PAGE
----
Trade

Video killed the Brexit-negotiating star

LONDON — The Brexit talks are going online because of coronavirus — but trade experts see trouble ahead.

The U.K. and EU are discussing how to set up videoconferencing after the virus put an end to the face-to-face negotiations that were due to take place in London next week. “Both sides are currently exploring alternative ways to continue discussions, including if possible the use of video conferences,” a joint statement released on Wednesday revealed.

But trade experts argue that setting out demands to an opponent on a screen is no match for looking into the whites of their eyes.

Andrew MacDougall, who was head of communications for Canadian Prime Minister Stephen Harper during seven years of trade talks with the EU, said it “sounds possible in theory but its not practical.”

“People are fooling themselves if they think they will have the same kind of chemistry and ability to get things done over a screen as they will in person,” he said. “So much of this is on intangibles like trust and sentiment and those are really only things that build up from being around the people, being literally across the table from them and having coffees with them in the breaks.”

“Its not that it absolutely cant be done but the dynamic is much slower than having lots of people together” — David Henig, former U.K. trade negotiator

MacDougall, who now works for political communications firm Trafalgar Strategy, added that some practical elements like breaking off to have a one-on-one conversation with an opponent would not be possible over video.

Former U.K. trade negotiator David Henig said a Brexit trade deal could be done over videoconference but the process would be much slower. Negotiators are discussing a range of different topics all at once and playing them off against each other. But Henig, who is now a director at the European Centre for International Political Economy, said that might not be possible online.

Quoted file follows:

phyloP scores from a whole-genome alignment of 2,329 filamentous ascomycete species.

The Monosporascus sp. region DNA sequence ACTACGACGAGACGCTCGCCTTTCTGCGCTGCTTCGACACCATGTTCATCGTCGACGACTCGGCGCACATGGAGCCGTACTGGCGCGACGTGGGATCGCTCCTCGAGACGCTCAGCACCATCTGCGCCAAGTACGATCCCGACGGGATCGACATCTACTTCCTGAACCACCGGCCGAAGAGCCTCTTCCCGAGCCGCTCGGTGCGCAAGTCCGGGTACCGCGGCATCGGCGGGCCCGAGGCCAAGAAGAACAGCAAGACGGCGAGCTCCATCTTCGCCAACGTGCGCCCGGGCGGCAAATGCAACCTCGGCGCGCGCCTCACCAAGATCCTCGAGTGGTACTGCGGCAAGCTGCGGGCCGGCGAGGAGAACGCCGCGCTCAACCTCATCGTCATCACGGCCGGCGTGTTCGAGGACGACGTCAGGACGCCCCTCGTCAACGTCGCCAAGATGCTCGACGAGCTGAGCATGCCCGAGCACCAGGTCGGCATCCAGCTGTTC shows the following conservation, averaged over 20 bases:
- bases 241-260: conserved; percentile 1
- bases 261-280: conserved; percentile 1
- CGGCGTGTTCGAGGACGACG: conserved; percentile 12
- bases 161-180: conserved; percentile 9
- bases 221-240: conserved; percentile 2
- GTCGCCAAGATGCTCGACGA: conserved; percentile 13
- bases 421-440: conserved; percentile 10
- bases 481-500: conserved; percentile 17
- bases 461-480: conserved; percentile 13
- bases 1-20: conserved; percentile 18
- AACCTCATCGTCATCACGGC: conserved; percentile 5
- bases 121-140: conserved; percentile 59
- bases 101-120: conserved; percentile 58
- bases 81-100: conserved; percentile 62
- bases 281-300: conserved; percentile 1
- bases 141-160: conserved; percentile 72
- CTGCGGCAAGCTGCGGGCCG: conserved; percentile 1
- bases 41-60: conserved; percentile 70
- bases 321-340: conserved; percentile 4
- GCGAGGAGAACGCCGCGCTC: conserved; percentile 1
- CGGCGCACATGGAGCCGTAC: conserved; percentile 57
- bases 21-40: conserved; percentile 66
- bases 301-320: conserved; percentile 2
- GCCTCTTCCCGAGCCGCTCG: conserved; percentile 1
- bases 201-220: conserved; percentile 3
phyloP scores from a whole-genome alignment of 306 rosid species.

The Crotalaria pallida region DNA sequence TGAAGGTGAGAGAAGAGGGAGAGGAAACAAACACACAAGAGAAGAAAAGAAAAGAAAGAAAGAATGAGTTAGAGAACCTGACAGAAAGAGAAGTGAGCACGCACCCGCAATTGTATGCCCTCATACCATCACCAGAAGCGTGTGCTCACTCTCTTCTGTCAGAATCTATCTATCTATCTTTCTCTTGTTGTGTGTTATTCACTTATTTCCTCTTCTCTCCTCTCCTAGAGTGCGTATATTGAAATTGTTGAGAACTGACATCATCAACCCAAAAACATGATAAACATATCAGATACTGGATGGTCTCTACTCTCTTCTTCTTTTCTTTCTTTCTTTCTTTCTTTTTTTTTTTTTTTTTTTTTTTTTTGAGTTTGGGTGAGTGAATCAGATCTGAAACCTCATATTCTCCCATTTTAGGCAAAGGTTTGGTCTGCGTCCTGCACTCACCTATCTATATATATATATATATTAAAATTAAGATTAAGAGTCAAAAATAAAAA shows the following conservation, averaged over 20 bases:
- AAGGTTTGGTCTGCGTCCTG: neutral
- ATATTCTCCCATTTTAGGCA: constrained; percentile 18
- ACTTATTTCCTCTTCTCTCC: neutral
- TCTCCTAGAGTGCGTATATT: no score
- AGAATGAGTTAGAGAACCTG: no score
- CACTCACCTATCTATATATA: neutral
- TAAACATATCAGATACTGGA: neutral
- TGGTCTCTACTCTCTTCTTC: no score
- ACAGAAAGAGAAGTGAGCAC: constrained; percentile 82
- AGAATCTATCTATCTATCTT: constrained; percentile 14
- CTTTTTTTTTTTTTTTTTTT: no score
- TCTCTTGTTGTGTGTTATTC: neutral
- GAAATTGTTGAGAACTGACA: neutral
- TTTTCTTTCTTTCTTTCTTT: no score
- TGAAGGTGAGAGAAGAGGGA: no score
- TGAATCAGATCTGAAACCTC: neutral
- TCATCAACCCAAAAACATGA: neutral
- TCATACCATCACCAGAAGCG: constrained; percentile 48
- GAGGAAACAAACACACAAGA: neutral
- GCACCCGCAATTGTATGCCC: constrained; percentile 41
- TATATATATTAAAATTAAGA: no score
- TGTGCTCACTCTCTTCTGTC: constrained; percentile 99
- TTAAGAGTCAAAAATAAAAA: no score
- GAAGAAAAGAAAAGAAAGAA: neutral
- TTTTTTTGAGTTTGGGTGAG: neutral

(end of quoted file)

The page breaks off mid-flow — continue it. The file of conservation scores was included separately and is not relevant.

“Instead of running 11 things simultaneously you can make some progress by doing one in turn,” he explained. “Its not that it absolutely cant be done but the dynamic is much slower than having lots of people together.”

He added that keeping minds focused is more challenging during a video call compared with a face-to-face meeting. “People find it difficult to concentrate on the dynamics of a screen and sort of float away into different places,” he said.

A Downing Street spokesman has insisted the Brexit transition period will not be extended | Tolga Akmen/AFP via Getty Images

One senior business representative, who spoke on condition of anonymity, raised technical issues: “Do you really want to negotiate on a line where not only might the sound and picture keep cutting out, but it might not be secure?”

A Downing Street spokesman said, “Secure calls take place across the government estate all the time.”

William Draffin, technical project manager at Eclipse Global, an events management firm, said modern video link systems could use end-to-end encryption or other features to ensure lines cannot be tampered with. “Solutions exist to do completely secure communications,” he said.

Draffin argued that the IT infrastructure for a large conferencing event would prevent any technological glitches, although the challenge Read More – Source
[contf]
[contfnew]

politico

[contfnewc]
[contfnewc]